A passage from Wayne Koestenbaum’s new book, Humiliation—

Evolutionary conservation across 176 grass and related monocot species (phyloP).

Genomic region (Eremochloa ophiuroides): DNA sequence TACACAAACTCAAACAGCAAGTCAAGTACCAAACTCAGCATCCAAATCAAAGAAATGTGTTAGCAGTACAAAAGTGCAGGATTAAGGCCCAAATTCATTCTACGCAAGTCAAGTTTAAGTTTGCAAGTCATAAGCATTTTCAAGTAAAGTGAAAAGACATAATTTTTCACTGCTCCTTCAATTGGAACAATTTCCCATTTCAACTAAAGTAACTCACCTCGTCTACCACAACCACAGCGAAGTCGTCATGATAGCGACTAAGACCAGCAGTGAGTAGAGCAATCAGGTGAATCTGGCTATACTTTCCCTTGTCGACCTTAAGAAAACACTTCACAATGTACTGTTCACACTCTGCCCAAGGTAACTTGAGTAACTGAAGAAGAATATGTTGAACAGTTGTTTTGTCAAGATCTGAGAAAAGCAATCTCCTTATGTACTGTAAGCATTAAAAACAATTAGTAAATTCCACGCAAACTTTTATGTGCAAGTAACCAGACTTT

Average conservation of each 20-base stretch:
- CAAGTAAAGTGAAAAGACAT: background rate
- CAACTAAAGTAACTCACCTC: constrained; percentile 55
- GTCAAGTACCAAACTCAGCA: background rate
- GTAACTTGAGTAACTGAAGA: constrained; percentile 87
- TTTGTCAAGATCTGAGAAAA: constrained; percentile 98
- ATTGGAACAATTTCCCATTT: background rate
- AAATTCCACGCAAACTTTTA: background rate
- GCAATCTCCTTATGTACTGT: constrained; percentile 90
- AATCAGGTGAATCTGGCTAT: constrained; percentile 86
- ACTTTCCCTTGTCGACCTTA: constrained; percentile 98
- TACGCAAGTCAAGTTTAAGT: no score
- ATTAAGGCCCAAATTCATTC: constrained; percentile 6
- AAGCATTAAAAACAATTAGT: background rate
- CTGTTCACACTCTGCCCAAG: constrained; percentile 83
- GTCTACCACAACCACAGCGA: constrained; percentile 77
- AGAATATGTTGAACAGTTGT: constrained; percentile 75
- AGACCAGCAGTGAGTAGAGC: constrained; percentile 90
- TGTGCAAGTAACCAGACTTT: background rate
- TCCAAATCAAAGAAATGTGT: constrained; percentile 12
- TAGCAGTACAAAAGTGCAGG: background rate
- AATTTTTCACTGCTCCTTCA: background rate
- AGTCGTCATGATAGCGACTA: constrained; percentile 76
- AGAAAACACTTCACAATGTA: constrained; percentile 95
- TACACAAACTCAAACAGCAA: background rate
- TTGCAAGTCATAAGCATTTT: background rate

Shakespeare humiliates the prior body of language—the poor body of English, lackluster before he came along and renovated it. Shakespeare ennobled English, and so it may seem odd to say that he also humiliated it; but in his semantic magnanimity, his aural cornucopia, I detect the presence of lacerations. When Shakespeare commits lexical excess (by coining new words, by larding a simple thought with plump, dense sounds and metaphors, by hyper-enlivening every sentiment with figurative language), English becomes a body punctured by his violent actions. Example: “The murmuring surge / That on th’ unnumb’red idle pebble chafes / Cannot be heard so high.” “Murmuring” and “surge” and “unnumb’red” present the ear with a glut of “u” and “m” and “r” sounds. And “idle” and “pebble,” next to each other, create a pebble effect. With purple ripeness, low-pitched vowels (“murmuring surge”) ascend to high-pitched vowels (“high”). This apex virtuosity—language creaming, ascending, and thickening—this process (I’m straining my point) alerts me to a violence committed, symbolically, against English’s body. Poetic intensity—linguistic bravado, musical compression—hurts the mother tongue. “Good” language is hurt language. Bare, desiccated language—Samuel Beckett’s—is also humiliated: shorn, Samson-like. If you don’t understand what I’m saying, I will feel humiliated. If I fail to communicate my meaning, and if you tell me I’ve failed, then you will have humiliated me.